Nationwide Dig Once Act, Funding for Tribal Broadband, LEO Library with StarLink, WISPA Call to Action

Rep. Anna Eshoo reintroduces her ‘dig once’ legislation, Vice President touts Tribal funding, plus a new LEO library.

Nationwide Dig Once Act, Funding for Tribal Broadband, LEO Library with StarLink, WISPA Call to Action
Photo of Rep. Anna Eshoo in January 2019 by Internet Education Foundation used with permission

June 4, 2021 – On Thursday, Reps. Anna G. Eshoo, introduced legislation to expand internet services to rural and underserved communities.

The reintroduced bill, the Nationwide Dig Once Act, would mandate the use of broadband conduits during construction of federally funded roads. The bill aims to put processes in place for state and federal government to communicate about where and when federally-funded roads and highways being constructed.

Speaking on the bill, Eshoo said that it would, “put in place crucial infrastructure needed to bring internet service to the most underserved communities.”

NTIA announces nearly $1 billion for Tribal broadband

In coordination with Vice President Kamala Harris, the National Telecommunications and Information Administration announced nearly $1 billion in funds through the U.S. Department of Commerce for providing broadband access on Tribal land.

This funding, part of legislation already passed, is separate from the proposed $100 billion being put forward to President Joe Biden in the American Jobs Plan.

Harris tweeted Thursday afternoon that “1 in 3 Americans who live on Tribal lands or in rural communities lack access to high-speed Internet.” She urged Congress to continue working to pass the American Jobs Plan in addition to this funding.

This funding through the Tribal Broadband Connectivity Program established earlier this year, has the goal of establishing digital inclusion, workforce development, telehealth and distance learning.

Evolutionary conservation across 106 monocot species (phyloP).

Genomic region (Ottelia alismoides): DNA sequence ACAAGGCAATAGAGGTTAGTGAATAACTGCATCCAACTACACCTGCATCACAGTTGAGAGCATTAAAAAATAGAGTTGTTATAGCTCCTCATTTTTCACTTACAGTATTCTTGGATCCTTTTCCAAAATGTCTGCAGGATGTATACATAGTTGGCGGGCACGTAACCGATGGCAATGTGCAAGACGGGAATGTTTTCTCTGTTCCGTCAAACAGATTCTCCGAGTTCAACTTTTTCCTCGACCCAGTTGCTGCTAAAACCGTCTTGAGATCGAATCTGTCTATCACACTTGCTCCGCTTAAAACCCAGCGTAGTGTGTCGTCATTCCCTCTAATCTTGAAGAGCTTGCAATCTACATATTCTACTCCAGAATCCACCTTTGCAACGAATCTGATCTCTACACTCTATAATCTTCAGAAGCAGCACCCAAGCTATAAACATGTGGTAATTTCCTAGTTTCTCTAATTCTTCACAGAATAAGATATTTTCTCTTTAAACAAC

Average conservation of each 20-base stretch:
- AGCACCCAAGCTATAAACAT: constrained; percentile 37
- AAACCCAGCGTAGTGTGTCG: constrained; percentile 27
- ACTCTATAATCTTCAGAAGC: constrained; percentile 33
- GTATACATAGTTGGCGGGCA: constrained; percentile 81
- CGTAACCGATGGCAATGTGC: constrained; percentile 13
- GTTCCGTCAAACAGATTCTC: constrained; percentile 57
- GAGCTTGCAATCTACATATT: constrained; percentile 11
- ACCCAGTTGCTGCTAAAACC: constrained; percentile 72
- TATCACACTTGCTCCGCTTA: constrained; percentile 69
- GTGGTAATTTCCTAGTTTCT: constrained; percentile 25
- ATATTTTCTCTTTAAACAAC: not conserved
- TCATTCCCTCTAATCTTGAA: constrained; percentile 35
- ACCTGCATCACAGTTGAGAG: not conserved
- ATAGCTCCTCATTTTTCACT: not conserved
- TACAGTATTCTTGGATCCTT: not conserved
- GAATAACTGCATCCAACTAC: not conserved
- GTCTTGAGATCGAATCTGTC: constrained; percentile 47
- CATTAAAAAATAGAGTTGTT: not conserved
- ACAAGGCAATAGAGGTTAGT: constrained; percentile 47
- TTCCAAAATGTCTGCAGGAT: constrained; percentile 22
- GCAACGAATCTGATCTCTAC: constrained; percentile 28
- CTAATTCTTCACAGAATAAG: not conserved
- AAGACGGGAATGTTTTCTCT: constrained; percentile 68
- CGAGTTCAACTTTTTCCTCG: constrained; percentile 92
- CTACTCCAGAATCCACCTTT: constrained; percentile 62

A new LEO library

SpaceX, Starlink, and the Gigabit Libraries Network have teamed up to create three public libraries that use its low earth orbit satellite broadband system.

Don Means of GLN said that “There are many things to learn about how these new systems may serve towards closing the persistent rural divide and integrate into the wider telecom ecosystem.”

The project aims to be the first of its kind to yield faster connection speeds and lower latency than with traditional satellite-based internet services. Many in areas where these low-earth orbit systems are operating are reporting faster internet speeds and more accessibility to online schooling than previously, said Means.

WISPA president pushes for action

Wireless Internet Service Providers Association President Claude Aiken on Thursday urged the Biden Administration to tackle broadband issues as strongly as it was approaching the COVID-19 pandemic.

In an op-ed published Thursday in Morning Consult, Aiken said that the pandemic showed the true consequences of the digital divide.

“To end the COVID pandemic, we need all vaccines in arms as fast as possible. Broadband is no different. All technologies need to be in play in closing the connectivity gap.” Aiken said.

He said the administration needed to make use of all existing and potentially successful technologies.

He also urged the White House to adopt the same “science and truth” approach to broadband that it has applied to the pandemic.

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